Most of us have heard people talking about having their glands removed as part of surgery for HS, but aren't sure what that means. When referring to glands and gland removal we are commonly discussing apocrine glands.
Hidradenitis Suppurativa can appear anywhere on the body there are hair follicles are found (not necessarily just where you have hair) which is anywhere on the body with the exception of the palms of your hands, soles of your feet and lips.
In humans the apocrine sweat glands are found only in certain locations of the body:
Areola of the nipple area
Perianal (anus area)
Wings of the nostril
Specialized types of apocrine sweat glands on the eyelids are called Moll's glands
If hidradenitis is only an apocrine gland disease, then you would only get HS in these areas, correct? NOPE.
Apocrine glands form in utero (fetus stage), but don't go into action until puberty when they receive cues from the hormonal stimulation taking place and we know that you can develop hidradenitis at any age, even before puberty.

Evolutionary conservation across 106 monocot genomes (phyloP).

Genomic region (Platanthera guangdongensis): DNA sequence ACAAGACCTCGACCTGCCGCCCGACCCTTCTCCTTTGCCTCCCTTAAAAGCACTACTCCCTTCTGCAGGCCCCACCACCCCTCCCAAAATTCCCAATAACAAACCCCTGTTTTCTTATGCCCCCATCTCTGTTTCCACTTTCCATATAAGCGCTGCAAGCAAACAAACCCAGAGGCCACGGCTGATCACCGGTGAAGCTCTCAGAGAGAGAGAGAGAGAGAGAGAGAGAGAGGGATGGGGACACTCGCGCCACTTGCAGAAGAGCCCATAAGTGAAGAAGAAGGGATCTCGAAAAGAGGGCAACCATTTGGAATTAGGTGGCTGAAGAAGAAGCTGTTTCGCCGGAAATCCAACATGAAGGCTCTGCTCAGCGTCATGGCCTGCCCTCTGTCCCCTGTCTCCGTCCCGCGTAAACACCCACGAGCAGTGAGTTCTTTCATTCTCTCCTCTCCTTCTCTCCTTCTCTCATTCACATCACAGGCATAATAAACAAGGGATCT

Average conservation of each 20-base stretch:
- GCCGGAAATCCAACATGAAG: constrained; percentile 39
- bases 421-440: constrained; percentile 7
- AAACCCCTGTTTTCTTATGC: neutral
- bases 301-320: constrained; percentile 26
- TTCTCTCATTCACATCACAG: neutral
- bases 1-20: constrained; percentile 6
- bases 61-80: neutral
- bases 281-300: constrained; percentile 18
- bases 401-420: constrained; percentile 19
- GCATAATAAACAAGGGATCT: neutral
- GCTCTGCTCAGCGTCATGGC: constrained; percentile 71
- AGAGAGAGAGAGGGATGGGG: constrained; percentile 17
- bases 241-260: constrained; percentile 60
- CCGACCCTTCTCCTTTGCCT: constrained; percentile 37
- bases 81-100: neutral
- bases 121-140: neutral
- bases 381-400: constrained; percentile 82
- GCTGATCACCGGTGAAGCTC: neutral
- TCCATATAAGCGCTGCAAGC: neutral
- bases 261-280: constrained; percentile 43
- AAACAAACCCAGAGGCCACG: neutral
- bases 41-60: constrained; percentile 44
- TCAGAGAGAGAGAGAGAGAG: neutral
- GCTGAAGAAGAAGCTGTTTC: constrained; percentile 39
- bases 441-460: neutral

Eccrine and sebaceous glands are found throughout our entire body, as are hair follicles. Sebaceous glands are impossible to remove as they consist of 2,500 to 6,000 glands per square inch and are microscopic.
If you are having sweat glands removed for other reasons or complications i.e., excessive sweating or hyperhidrosis it may help with that particular situation, trigger or aggravation. Removal of sweat glands will not directly address HS and is an additional and unnecessary surgery. Many people have had their glands removed and have shown no improvement initially or their Hidradenitis Suppurativa later returned as there is no way to remove all of the glands involved.
Gland removal is no different than regular wide excision surgery meaning that we have the same success, if not better, with a wide excision surgery without specific gland removal.
In some cases glands can become involved if tunneling is deep and extensive. Your specialist or surgeon will do imaging if necessary and then it can be determined if it's best to remove the affected glands.